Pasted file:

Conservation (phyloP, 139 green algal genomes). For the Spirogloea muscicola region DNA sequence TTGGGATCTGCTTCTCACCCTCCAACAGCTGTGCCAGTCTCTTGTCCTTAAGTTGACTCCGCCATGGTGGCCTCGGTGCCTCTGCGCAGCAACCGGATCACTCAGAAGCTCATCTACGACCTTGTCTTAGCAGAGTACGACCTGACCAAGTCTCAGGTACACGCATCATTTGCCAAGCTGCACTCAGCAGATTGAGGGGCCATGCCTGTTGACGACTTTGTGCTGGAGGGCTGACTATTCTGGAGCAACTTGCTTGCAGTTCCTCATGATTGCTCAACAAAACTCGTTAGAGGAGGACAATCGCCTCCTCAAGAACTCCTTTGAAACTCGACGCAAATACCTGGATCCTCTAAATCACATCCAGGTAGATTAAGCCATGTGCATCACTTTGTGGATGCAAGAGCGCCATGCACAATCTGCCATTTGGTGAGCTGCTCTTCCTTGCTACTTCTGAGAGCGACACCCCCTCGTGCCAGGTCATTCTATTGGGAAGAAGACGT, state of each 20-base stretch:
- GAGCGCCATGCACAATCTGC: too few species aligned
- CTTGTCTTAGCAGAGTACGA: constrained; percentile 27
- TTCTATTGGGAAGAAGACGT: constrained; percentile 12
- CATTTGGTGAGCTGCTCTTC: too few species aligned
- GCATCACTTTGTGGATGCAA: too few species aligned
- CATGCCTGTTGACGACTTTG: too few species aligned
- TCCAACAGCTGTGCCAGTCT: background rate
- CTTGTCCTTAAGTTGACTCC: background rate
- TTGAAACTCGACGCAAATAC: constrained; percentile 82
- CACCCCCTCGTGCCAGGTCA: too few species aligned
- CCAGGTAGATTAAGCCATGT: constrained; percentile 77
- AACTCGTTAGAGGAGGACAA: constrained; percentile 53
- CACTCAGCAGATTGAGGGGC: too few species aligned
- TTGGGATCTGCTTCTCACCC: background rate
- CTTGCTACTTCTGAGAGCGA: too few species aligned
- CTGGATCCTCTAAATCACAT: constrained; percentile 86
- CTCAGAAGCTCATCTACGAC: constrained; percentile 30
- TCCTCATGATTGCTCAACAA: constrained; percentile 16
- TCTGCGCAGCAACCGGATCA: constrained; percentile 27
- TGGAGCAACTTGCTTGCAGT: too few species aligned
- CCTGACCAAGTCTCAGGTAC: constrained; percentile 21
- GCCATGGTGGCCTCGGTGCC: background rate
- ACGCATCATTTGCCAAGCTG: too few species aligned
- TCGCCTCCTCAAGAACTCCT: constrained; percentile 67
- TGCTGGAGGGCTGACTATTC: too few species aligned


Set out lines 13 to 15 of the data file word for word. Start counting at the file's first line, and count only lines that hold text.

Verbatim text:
- AACTCGTTAGAGGAGGACAA: constrained; percentile 53
- CACTCAGCAGATTGAGGGGC: too few species aligned
- TTGGGATCTGCTTCTCACCC: background rate